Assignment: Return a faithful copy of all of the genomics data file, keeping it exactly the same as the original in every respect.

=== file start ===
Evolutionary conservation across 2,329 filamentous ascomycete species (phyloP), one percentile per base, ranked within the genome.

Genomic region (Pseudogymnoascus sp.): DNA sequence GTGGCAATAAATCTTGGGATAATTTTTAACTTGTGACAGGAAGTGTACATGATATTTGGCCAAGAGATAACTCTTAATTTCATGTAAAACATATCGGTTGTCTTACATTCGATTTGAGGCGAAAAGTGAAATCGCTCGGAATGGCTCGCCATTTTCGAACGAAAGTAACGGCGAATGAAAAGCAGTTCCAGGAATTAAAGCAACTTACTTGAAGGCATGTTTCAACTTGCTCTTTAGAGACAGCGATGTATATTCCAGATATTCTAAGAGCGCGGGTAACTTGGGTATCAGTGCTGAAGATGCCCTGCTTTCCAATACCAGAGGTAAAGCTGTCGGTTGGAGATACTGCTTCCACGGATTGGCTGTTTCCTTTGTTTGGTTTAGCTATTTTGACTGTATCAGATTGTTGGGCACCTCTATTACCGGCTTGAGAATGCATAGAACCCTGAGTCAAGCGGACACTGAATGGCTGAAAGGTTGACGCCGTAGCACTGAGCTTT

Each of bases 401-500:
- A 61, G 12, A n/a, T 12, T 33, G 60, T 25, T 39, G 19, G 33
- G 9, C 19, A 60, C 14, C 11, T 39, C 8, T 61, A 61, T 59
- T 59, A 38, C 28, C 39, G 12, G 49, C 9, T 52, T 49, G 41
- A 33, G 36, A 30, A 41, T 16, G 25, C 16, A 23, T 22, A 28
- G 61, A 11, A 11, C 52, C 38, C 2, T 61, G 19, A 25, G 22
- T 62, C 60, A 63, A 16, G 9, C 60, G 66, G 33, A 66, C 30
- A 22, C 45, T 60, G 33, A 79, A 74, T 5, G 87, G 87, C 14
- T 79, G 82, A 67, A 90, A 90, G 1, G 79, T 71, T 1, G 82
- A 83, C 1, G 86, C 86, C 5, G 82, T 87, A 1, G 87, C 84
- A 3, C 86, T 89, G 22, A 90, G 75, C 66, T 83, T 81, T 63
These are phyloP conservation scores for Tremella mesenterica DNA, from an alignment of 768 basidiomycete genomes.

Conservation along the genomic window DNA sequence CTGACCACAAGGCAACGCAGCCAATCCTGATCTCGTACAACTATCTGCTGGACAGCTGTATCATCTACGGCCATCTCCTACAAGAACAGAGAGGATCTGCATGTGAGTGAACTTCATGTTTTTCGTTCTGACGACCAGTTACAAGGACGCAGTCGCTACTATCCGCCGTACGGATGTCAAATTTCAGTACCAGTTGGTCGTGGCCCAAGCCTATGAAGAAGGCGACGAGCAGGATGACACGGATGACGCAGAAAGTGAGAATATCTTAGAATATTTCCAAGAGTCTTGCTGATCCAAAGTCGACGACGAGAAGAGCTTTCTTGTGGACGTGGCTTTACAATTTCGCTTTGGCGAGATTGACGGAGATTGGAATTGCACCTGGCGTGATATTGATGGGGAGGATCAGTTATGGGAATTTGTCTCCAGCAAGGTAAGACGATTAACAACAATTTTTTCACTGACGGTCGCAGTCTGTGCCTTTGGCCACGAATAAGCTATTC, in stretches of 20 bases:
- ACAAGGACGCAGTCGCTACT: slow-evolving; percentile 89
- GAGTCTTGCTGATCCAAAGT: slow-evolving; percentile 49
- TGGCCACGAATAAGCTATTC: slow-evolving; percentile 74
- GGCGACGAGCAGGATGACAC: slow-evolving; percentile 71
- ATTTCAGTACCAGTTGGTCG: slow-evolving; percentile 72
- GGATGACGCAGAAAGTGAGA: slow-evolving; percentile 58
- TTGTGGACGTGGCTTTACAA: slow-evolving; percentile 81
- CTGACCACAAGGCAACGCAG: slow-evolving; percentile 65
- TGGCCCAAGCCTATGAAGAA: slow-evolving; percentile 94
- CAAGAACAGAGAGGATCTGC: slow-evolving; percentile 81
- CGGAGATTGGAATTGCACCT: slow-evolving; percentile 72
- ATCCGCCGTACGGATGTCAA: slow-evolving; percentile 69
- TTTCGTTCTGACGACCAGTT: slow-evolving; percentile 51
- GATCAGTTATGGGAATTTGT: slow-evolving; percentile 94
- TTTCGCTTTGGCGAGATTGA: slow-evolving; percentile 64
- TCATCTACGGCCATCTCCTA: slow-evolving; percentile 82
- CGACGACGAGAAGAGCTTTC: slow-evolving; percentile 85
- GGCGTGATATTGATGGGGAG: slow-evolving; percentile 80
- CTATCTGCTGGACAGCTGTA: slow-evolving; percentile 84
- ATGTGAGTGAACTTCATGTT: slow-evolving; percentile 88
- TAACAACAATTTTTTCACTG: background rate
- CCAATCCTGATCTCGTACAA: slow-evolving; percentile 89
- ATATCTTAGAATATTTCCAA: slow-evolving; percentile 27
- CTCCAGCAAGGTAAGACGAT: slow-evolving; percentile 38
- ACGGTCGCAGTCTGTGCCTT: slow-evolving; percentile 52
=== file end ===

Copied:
Evolutionary conservation across 2,329 filamentous ascomycete species (phyloP), one percentile per base, ranked within the genome.

Genomic region (Pseudogymnoascus sp.): DNA sequence GTGGCAATAAATCTTGGGATAATTTTTAACTTGTGACAGGAAGTGTACATGATATTTGGCCAAGAGATAACTCTTAATTTCATGTAAAACATATCGGTTGTCTTACATTCGATTTGAGGCGAAAAGTGAAATCGCTCGGAATGGCTCGCCATTTTCGAACGAAAGTAACGGCGAATGAAAAGCAGTTCCAGGAATTAAAGCAACTTACTTGAAGGCATGTTTCAACTTGCTCTTTAGAGACAGCGATGTATATTCCAGATATTCTAAGAGCGCGGGTAACTTGGGTATCAGTGCTGAAGATGCCCTGCTTTCCAATACCAGAGGTAAAGCTGTCGGTTGGAGATACTGCTTCCACGGATTGGCTGTTTCCTTTGTTTGGTTTAGCTATTTTGACTGTATCAGATTGTTGGGCACCTCTATTACCGGCTTGAGAATGCATAGAACCCTGAGTCAAGCGGACACTGAATGGCTGAAAGGTTGACGCCGTAGCACTGAGCTTT

Each of bases 401-500:
- A 61, G 12, A n/a, T 12, T 33, G 60, T 25, T 39, G 19, G 33
- G 9, C 19, A 60, C 14, C 11, T 39, C 8, T 61, A 61, T 59
- T 59, A 38, C 28, C 39, G 12, G 49, C 9, T 52, T 49, G 41
- A 33, G 36, A 30, A 41, T 16, G 25, C 16, A 23, T 22, A 28
- G 61, A 11, A 11, C 52, C 38, C 2, T 61, G 19, A 25, G 22
- T 62, C 60, A 63, A 16, G 9, C 60, G 66, G 33, A 66, C 30
- A 22, C 45, T 60, G 33, A 79, A 74, T 5, G 87, G 87, C 14
- T 79, G 82, A 67, A 90, A 90, G 1, G 79, T 71, T 1, G 82
- A 83, C 1, G 86, C 86, C 5, G 82, T 87, A 1, G 87, C 84
- A 3, C 86, T 89, G 22, A 90, G 75, C 66, T 83, T 81, T 63
These are phyloP conservation scores for Tremella mesenterica DNA, from an alignment of 768 basidiomycete genomes.

Conservation along the genomic window DNA sequence CTGACCACAAGGCAACGCAGCCAATCCTGATCTCGTACAACTATCTGCTGGACAGCTGTATCATCTACGGCCATCTCCTACAAGAACAGAGAGGATCTGCATGTGAGTGAACTTCATGTTTTTCGTTCTGACGACCAGTTACAAGGACGCAGTCGCTACTATCCGCCGTACGGATGTCAAATTTCAGTACCAGTTGGTCGTGGCCCAAGCCTATGAAGAAGGCGACGAGCAGGATGACACGGATGACGCAGAAAGTGAGAATATCTTAGAATATTTCCAAGAGTCTTGCTGATCCAAAGTCGACGACGAGAAGAGCTTTCTTGTGGACGTGGCTTTACAATTTCGCTTTGGCGAGATTGACGGAGATTGGAATTGCACCTGGCGTGATATTGATGGGGAGGATCAGTTATGGGAATTTGTCTCCAGCAAGGTAAGACGATTAACAACAATTTTTTCACTGACGGTCGCAGTCTGTGCCTTTGGCCACGAATAAGCTATTC, in stretches of 20 bases:
- ACAAGGACGCAGTCGCTACT: slow-evolving; percentile 89
- GAGTCTTGCTGATCCAAAGT: slow-evolving; percentile 49
- TGGCCACGAATAAGCTATTC: slow-evolving; percentile 74
- GGCGACGAGCAGGATGACAC: slow-evolving; percentile 71
- ATTTCAGTACCAGTTGGTCG: slow-evolving; percentile 72
- GGATGACGCAGAAAGTGAGA: slow-evolving; percentile 58
- TTGTGGACGTGGCTTTACAA: slow-evolving; percentile 81
- CTGACCACAAGGCAACGCAG: slow-evolving; percentile 65
- TGGCCCAAGCCTATGAAGAA: slow-evolving; percentile 94
- CAAGAACAGAGAGGATCTGC: slow-evolving; percentile 81
- CGGAGATTGGAATTGCACCT: slow-evolving; percentile 72
- ATCCGCCGTACGGATGTCAA: slow-evolving; percentile 69
- TTTCGTTCTGACGACCAGTT: slow-evolving; percentile 51
- GATCAGTTATGGGAATTTGT: slow-evolving; percentile 94
- TTTCGCTTTGGCGAGATTGA: slow-evolving; percentile 64
- TCATCTACGGCCATCTCCTA: slow-evolving; percentile 82
- CGACGACGAGAAGAGCTTTC: slow-evolving; percentile 85
- GGCGTGATATTGATGGGGAG: slow-evolving; percentile 80
- CTATCTGCTGGACAGCTGTA: slow-evolving; percentile 84
- ATGTGAGTGAACTTCATGTT: slow-evolving; percentile 88
- TAACAACAATTTTTTCACTG: background rate
- CCAATCCTGATCTCGTACAA: slow-evolving; percentile 89
- ATATCTTAGAATATTTCCAA: slow-evolving; percentile 27
- CTCCAGCAAGGTAAGACGAT: slow-evolving; percentile 38
- ACGGTCGCAGTCTGTGCCTT: slow-evolving; percentile 52